A free “treat” from Subaru and Terracycle

Categories: Community Voices, Redefining Trash, Social Action
 

My newest opportunity to redefine and reduce waste comes courtesy of Subaru and TerraCycle. Subaru was the first manufacturing facility in the United States (Indiana) to reach zero-landfill status. This occurred in 2004, and ever since Subaru has not sent any waste to landfills. So it was only natural that Subaru and TerraCycle formed a partnership to help further reduce waste. In 2018, the two companies combined forces to encourage people to drop off certain items at over 550 participating Subaru dealerships. The list of items currently includes:

  • Snack bags
  • Candy wrappers
  • Disposable cups and lids
  • Plastic straws
  • Coffee and creamer capsules (K-cups)

Earlier this year, Subaru announced it had recycled over 1,000,000 pieces of this “waste” through TerraCycle in less than a year after launching the program. This program is completely free of charge, which probably accounts for its popularity.

With two active teens in our house, we generate many snack bags, both big and small. Not to mention we also have our fair share of candy wrappers. Before this program was put in place, there was no easy or cost-effective option to recycle these items. But now there is, and I really am thrilled to be participating and sharing the good news.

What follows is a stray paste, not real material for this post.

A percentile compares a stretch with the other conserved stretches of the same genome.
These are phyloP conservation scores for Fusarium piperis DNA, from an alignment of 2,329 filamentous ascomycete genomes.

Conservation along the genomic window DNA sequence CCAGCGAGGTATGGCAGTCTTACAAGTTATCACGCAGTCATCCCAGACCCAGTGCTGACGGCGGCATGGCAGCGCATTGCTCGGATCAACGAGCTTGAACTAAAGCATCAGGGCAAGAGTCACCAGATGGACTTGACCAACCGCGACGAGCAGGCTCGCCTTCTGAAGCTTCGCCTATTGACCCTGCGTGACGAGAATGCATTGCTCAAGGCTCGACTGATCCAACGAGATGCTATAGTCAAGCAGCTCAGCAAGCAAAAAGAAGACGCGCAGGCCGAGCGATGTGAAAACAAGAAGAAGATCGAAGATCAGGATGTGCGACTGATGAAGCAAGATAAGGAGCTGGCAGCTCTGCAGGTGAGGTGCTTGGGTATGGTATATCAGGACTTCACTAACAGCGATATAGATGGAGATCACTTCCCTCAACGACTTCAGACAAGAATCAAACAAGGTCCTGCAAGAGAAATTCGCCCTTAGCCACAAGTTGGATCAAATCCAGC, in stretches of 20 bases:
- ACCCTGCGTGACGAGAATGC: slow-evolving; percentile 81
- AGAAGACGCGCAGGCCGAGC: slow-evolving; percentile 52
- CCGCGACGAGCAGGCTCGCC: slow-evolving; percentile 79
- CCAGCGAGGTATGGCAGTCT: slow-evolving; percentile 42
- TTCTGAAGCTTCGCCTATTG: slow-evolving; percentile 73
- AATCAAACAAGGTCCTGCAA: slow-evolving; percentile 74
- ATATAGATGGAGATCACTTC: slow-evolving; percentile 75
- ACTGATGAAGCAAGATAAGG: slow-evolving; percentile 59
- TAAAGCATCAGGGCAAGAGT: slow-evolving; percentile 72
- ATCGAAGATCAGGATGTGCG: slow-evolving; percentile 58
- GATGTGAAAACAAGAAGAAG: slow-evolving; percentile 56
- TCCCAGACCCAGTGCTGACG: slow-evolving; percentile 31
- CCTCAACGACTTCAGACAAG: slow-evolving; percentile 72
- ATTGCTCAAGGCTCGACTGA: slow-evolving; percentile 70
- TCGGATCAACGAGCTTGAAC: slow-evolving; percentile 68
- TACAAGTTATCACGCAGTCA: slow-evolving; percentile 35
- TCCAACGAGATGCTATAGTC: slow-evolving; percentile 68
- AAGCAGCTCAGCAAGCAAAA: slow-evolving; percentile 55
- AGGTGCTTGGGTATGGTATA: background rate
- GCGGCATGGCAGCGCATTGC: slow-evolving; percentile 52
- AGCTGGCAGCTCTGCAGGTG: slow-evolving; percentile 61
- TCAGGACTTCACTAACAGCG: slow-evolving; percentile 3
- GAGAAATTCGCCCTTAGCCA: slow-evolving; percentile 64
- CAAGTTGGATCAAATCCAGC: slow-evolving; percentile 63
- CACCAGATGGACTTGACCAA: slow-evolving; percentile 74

Depending on your eating/drinking habits, these wrappers, lids, and K-cups can add up pretty quickly in your trash. Instead of sending them to a landfill, consider saving them in a bin or large bag and then taking a trip or two a year to your nearest Subaru dealership to recycle them at no cost. Doing this is now a part of my routine and is a big reason we are able to keep our trash to a minimum.

Just make sure you check if your local Subaru dealership is participating and what items they accept, as not all locations take all items.

Andy is a longtime member of Beth El’s Social Action Committee. Read more about the challenges and rewards of recycling at his blog Redefining Trash

 

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